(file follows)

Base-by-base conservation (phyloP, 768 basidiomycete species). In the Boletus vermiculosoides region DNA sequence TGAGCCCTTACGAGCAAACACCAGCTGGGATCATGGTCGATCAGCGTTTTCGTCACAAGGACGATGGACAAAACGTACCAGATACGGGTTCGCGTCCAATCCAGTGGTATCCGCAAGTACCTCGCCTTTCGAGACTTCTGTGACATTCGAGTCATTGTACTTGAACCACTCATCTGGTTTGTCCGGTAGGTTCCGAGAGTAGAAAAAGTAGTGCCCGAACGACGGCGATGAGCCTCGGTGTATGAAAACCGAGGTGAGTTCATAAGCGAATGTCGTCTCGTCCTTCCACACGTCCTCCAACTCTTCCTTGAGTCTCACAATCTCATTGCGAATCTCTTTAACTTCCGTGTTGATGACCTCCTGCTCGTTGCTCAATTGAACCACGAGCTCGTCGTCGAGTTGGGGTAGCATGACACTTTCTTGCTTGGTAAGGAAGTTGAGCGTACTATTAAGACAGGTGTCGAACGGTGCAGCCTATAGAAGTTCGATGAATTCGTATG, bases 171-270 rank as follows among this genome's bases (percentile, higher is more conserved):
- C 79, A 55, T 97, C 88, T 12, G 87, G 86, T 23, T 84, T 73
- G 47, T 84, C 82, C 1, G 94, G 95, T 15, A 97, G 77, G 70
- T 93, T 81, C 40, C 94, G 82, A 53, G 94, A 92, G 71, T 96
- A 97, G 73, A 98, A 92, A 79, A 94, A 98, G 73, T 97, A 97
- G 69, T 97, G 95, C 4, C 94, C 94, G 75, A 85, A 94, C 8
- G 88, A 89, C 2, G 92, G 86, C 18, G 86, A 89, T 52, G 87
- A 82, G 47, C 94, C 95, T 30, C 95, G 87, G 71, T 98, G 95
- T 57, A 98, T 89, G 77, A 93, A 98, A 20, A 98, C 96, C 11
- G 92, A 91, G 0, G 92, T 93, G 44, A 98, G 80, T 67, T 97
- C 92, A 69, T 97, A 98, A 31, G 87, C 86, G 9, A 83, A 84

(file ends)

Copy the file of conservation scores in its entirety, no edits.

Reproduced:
Base-by-base conservation (phyloP, 768 basidiomycete species). In the Boletus vermiculosoides region DNA sequence TGAGCCCTTACGAGCAAACACCAGCTGGGATCATGGTCGATCAGCGTTTTCGTCACAAGGACGATGGACAAAACGTACCAGATACGGGTTCGCGTCCAATCCAGTGGTATCCGCAAGTACCTCGCCTTTCGAGACTTCTGTGACATTCGAGTCATTGTACTTGAACCACTCATCTGGTTTGTCCGGTAGGTTCCGAGAGTAGAAAAAGTAGTGCCCGAACGACGGCGATGAGCCTCGGTGTATGAAAACCGAGGTGAGTTCATAAGCGAATGTCGTCTCGTCCTTCCACACGTCCTCCAACTCTTCCTTGAGTCTCACAATCTCATTGCGAATCTCTTTAACTTCCGTGTTGATGACCTCCTGCTCGTTGCTCAATTGAACCACGAGCTCGTCGTCGAGTTGGGGTAGCATGACACTTTCTTGCTTGGTAAGGAAGTTGAGCGTACTATTAAGACAGGTGTCGAACGGTGCAGCCTATAGAAGTTCGATGAATTCGTATG, bases 171-270 rank as follows among this genome's bases (percentile, higher is more conserved):
- C 79, A 55, T 97, C 88, T 12, G 87, G 86, T 23, T 84, T 73
- G 47, T 84, C 82, C 1, G 94, G 95, T 15, A 97, G 77, G 70
- T 93, T 81, C 40, C 94, G 82, A 53, G 94, A 92, G 71, T 96
- A 97, G 73, A 98, A 92, A 79, A 94, A 98, G 73, T 97, A 97
- G 69, T 97, G 95, C 4, C 94, C 94, G 75, A 85, A 94, C 8
- G 88, A 89, C 2, G 92, G 86, C 18, G 86, A 89, T 52, G 87
- A 82, G 47, C 94, C 95, T 30, C 95, G 87, G 71, T 98, G 95
- T 57, A 98, T 89, G 77, A 93, A 98, A 20, A 98, C 96, C 11
- G 92, A 91, G 0, G 92, T 93, G 44, A 98, G 80, T 67, T 97
- C 92, A 69, T 97, A 98, A 31, G 87, C 86, G 9, A 83, A 84